Highlights from leaked UN draft report on Congo atrocities: 1993-1996
Guest blogger Jason Stearns offers highlights of the period 1993-1996 from a leaked UN draft report that chronicles mass atrocities in the Congo between 1993 and 2003.
As opposed to what some press accounts may have you believe, the UN mapping report is not a report on the Rwandan genocide of Hutu refugees in the Congo. The sections on the massacre of refugees is a small part of a 565-page report that chronicles many different mass atrocities between 1993 and 2003.Skip to next paragraph
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The purpose of the report is to jump-start the transitional justice process in the Congo. Other than a deeply flawed Truth and Reconciliation Commission (TRC), nothing has been done to hold those accountable for the hundreds of thousands of violent deaths accountable. The report recommends a new TRC and a mixed tribunal to be set up to investigate and try the worst crimes, staffed by Congolese and foreign judges and prosecutors.
But you need to know what the report talks about, I don't expect you to read 565 pages. Here are the first highlights of the report, chronicling the period between 1993-1996. This period was less intensively documented, I think, as the team focused much of its efforts on the wars:
1. In 1990, Mobutu opened his dictatorship up to multiparty democracy. His main challenge came from civil society and particularly Etienne Tsisekedi's UDPS party, which had strong backing from the Kasaian community. In order to divide the opposition, Mobutu pitted the Katangan opposition against the Kasaian community in that province - hundreds of thousands of Kasaians had moved to Katanga to work on the railroads, in the mines and in public administration. Governor Katanga Kyungu wa Kumwanza rallied his JUFERI youth militia to attack Kasaians and chase them out of the provinces. The team indicates that as many as 780,000 Kasaians could have been expelled from the province between 1993 and 1995, many of them crammed onto freight trains, "coffins on rails," in which many died. Thousands died in these cars, due to unsanitary conditions in IDP camps and at the hands of JUFERI thugs.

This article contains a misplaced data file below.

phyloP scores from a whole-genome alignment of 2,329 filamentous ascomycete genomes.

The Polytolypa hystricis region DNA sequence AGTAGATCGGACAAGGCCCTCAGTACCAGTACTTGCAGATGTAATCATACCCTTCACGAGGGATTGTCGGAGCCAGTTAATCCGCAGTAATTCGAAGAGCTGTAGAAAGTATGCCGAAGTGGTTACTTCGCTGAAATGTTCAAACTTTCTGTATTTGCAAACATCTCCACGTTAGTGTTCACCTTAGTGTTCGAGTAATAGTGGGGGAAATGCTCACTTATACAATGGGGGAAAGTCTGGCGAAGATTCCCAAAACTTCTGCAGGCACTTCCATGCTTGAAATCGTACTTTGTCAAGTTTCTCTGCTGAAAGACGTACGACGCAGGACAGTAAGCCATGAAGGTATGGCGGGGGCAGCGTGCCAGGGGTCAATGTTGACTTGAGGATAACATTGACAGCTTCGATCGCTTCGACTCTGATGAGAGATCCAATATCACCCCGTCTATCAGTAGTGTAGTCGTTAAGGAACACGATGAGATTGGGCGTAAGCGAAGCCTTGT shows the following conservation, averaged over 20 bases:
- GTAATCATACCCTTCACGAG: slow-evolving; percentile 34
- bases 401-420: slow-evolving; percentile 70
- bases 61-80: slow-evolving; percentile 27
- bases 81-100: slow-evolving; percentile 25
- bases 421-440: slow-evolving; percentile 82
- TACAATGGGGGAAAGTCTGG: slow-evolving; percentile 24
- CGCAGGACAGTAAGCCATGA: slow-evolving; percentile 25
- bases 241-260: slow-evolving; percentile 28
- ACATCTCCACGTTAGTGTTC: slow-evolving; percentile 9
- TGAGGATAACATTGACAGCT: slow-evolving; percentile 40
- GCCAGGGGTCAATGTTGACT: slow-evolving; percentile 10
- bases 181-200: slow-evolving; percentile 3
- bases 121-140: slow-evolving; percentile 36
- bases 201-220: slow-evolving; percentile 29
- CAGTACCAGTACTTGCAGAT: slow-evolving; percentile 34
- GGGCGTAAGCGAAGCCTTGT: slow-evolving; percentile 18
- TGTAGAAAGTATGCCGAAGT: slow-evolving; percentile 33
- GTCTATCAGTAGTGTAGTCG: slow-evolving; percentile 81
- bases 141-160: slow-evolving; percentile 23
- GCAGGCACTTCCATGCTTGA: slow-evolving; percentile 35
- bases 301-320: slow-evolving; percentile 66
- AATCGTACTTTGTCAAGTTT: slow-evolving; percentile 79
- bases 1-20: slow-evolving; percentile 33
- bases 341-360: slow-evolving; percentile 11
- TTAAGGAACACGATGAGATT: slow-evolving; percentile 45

2. Tensions between local communities in North Kivu exploded into violence in March 1993. The main fault line was between "indigenous" and "immigrant" populations, the latter composed of descendents of Rwandan Hutu and Tutsi who had come to the area during the colonial period to flee famine in Rwanda and to work on colonial farms. These "immigrants" made up the majority of the population in Masisi and spilled over into neighboring Ruthsuru and Walikale territories. In March 1993, spurred on by speeches by the governor, militias from the Hunde and Nyanga communities killed dozens of Hutu in Ntoto and Buoye villages, Walikale territory. The violence quickly spread, and Hutu began forming their own militias and carrying out revenge killings, sometimes with the help of the Zairian army (FAZ):
153. On 22 July 1993, armed Hutu units supported by the FAZ killed at least 48 people, most of them Hunde but also three Hutus, in the village of Binza and the surrounding area, in the north of the Masisi territory. The victims were shot or killed by blows from machetes or spears. According to one eyewitness, some of the victims were maimed and a pregnant woman was disemboweled. Several other villages in the vicinity of Binza were attacked during this period, including Kalembe on 25 July 1993.
The team investigated seven such incidents in which hundreds of Hutu, Hunde and Nyanga were killed. Doctors Without Border put forward a figure, which the team cites, of 250,000 displaced and between 6,000 and 15,000 killed between MArch and May 1993 alone.